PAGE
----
Smoke Your Television

The saying used to go that the revolution will not be televised, but in fact there is a quiet revolution unfolding on television screens everywhere, as the commonplace use of marijuana comes to inform more and more plot lines and situational settings of programming that reaches the vast majority of the viewing public.

This revolution has not announced itself in a grand way, but some of the most successful revolutions ever survive and thrive by building steam while still under the radar, and such is the case with the two programs we examine here that explore the vagaries of marijuana use (in addition to a fascinating blend of other powerful themes) without passing judgment and with a clear-eyed view of the comic, the tragic, and all the dramatic modalities in between a chronicle of the high life.

The first, Showtime’s “Weeds” is by far the most visible. Beginning with its first season in 2005, “Weeds” introduced us to Nancy Botwin (Mary-Louise Parker), a recently widowed mother of two with no marketable job skills who turns to dealing pot as a way to support herself and her two sons. “Weeds” can be seen as many things: a suburban morality play (though with some interesting twists as, by season six, Nancy and her family are living a peripatetic life, making hash in the back of their RV as they criss-cross the nation on the run from both sides of the law.

In its first incarnation, though, “Weeds” did a brilliant job of evoking how much marijuana is a part of daily life even for those doctors and lawyers and business executives who “all live in ticky-tacky houses and all look just the same”. “Weeds” is such a landmark show because in spite of its announcing its theme right there with its title, it manages to weave in all sorts of plot lines involving intrigue, betrayal, filial piety, and the undercurrent of corruption and amorality that manages to infest even the cleanest looking corners of suburbia.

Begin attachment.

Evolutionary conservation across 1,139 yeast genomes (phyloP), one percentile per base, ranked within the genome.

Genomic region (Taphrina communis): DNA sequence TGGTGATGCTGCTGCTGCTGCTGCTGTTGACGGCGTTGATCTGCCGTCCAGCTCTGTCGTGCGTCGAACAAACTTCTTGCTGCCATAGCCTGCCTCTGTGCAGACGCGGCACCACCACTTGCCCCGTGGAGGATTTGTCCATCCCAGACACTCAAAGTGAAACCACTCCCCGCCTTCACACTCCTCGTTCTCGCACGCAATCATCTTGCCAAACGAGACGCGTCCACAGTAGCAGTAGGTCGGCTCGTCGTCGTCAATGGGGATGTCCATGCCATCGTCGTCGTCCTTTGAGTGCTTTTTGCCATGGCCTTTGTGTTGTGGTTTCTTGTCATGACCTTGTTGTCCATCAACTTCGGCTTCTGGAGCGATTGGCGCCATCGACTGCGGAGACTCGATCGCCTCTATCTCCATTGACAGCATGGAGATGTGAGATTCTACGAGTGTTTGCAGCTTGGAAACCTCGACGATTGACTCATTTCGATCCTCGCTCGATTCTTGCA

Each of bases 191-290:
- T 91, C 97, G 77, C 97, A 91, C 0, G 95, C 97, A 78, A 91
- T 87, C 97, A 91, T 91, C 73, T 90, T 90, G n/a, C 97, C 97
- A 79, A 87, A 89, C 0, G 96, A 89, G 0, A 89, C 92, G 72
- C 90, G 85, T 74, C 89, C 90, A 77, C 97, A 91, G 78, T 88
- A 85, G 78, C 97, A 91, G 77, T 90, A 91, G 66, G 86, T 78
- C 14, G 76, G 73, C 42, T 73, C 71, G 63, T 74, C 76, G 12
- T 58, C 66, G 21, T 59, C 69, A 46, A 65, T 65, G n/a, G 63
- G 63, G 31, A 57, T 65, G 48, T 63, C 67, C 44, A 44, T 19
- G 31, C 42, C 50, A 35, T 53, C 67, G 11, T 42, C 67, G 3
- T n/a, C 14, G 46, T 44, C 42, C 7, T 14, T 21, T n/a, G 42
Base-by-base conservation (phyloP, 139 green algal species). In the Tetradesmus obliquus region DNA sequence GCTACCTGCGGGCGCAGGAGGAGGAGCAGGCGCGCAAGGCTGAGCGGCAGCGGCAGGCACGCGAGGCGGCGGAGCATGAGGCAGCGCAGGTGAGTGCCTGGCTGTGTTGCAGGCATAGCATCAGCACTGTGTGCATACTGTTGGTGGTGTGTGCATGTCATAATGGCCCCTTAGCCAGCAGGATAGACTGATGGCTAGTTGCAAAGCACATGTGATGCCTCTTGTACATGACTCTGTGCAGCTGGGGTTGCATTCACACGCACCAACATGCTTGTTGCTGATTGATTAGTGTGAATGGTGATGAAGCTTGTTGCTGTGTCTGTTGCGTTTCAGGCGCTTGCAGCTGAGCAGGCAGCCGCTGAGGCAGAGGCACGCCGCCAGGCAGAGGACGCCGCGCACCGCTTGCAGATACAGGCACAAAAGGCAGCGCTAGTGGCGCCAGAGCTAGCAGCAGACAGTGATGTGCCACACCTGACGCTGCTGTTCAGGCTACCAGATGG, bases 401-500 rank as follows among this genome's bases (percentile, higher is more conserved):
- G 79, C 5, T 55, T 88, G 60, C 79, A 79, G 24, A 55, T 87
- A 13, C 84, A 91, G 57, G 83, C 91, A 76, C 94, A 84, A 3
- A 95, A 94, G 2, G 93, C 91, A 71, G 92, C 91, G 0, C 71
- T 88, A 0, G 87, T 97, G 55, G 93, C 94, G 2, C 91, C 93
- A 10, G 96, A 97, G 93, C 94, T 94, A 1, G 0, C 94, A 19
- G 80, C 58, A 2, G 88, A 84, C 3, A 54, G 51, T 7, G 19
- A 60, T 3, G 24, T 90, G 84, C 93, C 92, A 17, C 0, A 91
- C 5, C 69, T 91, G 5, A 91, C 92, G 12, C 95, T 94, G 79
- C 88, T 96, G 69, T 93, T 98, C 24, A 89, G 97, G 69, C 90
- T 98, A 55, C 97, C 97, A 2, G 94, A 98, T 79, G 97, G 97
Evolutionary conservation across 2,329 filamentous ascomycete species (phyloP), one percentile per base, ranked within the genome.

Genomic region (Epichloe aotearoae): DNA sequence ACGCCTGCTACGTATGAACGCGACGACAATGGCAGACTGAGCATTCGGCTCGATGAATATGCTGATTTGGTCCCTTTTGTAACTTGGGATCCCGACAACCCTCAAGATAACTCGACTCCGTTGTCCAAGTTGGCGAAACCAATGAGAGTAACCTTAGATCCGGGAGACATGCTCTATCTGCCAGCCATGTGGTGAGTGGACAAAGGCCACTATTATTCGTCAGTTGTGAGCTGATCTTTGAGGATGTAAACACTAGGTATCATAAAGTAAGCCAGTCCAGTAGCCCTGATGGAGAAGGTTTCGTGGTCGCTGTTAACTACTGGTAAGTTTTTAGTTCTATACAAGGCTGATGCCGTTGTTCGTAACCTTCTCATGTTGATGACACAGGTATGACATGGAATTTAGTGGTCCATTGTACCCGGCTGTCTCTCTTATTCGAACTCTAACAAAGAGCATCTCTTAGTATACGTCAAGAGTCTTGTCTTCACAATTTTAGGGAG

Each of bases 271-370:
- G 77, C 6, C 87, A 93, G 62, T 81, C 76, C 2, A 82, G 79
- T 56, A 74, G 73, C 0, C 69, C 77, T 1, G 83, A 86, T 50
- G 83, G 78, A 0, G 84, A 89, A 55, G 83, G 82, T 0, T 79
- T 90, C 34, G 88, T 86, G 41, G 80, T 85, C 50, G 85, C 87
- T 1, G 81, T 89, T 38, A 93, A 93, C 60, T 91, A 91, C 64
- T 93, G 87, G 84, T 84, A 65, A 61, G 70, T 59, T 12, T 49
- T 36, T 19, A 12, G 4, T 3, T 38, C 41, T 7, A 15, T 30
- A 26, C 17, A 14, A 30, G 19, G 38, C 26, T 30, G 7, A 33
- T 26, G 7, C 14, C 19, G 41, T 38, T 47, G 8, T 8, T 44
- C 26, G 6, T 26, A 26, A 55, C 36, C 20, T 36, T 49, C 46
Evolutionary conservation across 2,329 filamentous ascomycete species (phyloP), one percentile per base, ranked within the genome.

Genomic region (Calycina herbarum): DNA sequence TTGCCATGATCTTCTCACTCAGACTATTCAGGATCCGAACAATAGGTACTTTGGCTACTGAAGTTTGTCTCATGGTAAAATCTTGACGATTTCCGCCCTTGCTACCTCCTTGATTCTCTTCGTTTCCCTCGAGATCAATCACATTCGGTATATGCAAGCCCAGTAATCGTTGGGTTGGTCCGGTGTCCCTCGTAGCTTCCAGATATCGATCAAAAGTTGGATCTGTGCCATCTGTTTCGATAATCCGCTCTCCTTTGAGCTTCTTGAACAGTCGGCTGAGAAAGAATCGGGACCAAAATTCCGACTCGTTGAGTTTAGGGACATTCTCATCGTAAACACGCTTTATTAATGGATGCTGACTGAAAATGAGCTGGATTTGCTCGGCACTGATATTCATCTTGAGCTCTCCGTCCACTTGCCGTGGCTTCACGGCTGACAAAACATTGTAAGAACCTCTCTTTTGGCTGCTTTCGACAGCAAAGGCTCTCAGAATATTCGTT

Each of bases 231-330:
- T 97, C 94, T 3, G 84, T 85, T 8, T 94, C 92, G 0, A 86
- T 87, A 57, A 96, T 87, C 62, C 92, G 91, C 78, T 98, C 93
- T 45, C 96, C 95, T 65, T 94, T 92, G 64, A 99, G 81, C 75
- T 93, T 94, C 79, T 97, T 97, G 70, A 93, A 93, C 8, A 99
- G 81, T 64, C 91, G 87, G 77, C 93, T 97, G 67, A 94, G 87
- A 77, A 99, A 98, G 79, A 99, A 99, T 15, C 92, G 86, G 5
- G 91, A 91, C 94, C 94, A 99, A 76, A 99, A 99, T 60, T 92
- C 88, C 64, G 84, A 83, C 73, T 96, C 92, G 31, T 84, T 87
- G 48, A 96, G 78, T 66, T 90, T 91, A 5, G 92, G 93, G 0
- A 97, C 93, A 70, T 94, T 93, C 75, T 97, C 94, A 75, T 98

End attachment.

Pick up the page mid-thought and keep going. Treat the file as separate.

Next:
The face of “Weeds” is Mary-Louise Parker, though its creator is the relatively little-known Jenji Kohan, admitted pothead and veteran television writer who has worked on dozens of other series before giving birth to her brainchild. Kohan has made clear in interviews and press releases that she is not preaching the gospel of pot – she just wants to show how it can be a part of all sorts of lives, from the sublime to the ridiculous, and that vilification and criminalization of the plant itself and those that use it are sinister byproducts of a hypocritical society in which the rules only apply to some.

Rules go right out the window in HBO’s “Bored to Death”, the Brooklyn-set tale of a frustrated novelist and pot enthusiast, Jonathan Ames (played by Jason Schwartzman) who decides on a whim to moonlight as a private detective after his girlfriend leaves him. Ames joins forces with his slacker-doofus buddy Ray (brilliant pot comic Zach Galifianakis) and his erudite, cosmopolitan Manhattan editor friend George (Ted Danson) on a series of madcap, ill-advised adventures that leave them trailing a cloud of smoke, or at least invisible vapor, ever in their wake.

As Ray remarked to George on a recent episode, “You are the greatest pot smoker I have ever known.” All three of the protagonists indulge with near-reckless abandon, but it is George who is constantly craving the stuff, inducing Jonathan to schlep from outer Brooklyn to inner Manhattan just so he can get a few tokes off his one-hitter. As George quips with a raised eyebrow, “They should really call it a three-hitter.”

One of the greatest elements of this show is that it counters the notion that a pot head’s dream is to sit on the couch and bliss out to the almighty television. Quite to the contrary, “Bored to Death” commands its audience to acknowledge that pot can be as much fuel as it needs to be depending on the user and the situation. It also manages to produce one riotously funny segment after another.

While neither of these series are grabbing big-time headlines or causing a major uproar, they are both consistently and intelligently delivering the message that pot isn’t some demon weed, but rather a part of the daily life of plenty of productive, hard-working, generally upright citizens. May this trend continue, as more and more entertainment reveals to an all-too-ignorant public that the danger isn’t in marijuana, the danger is in fearing it needlessly.

Jacob Barnes writes about cannabis culture and marijuana culture.

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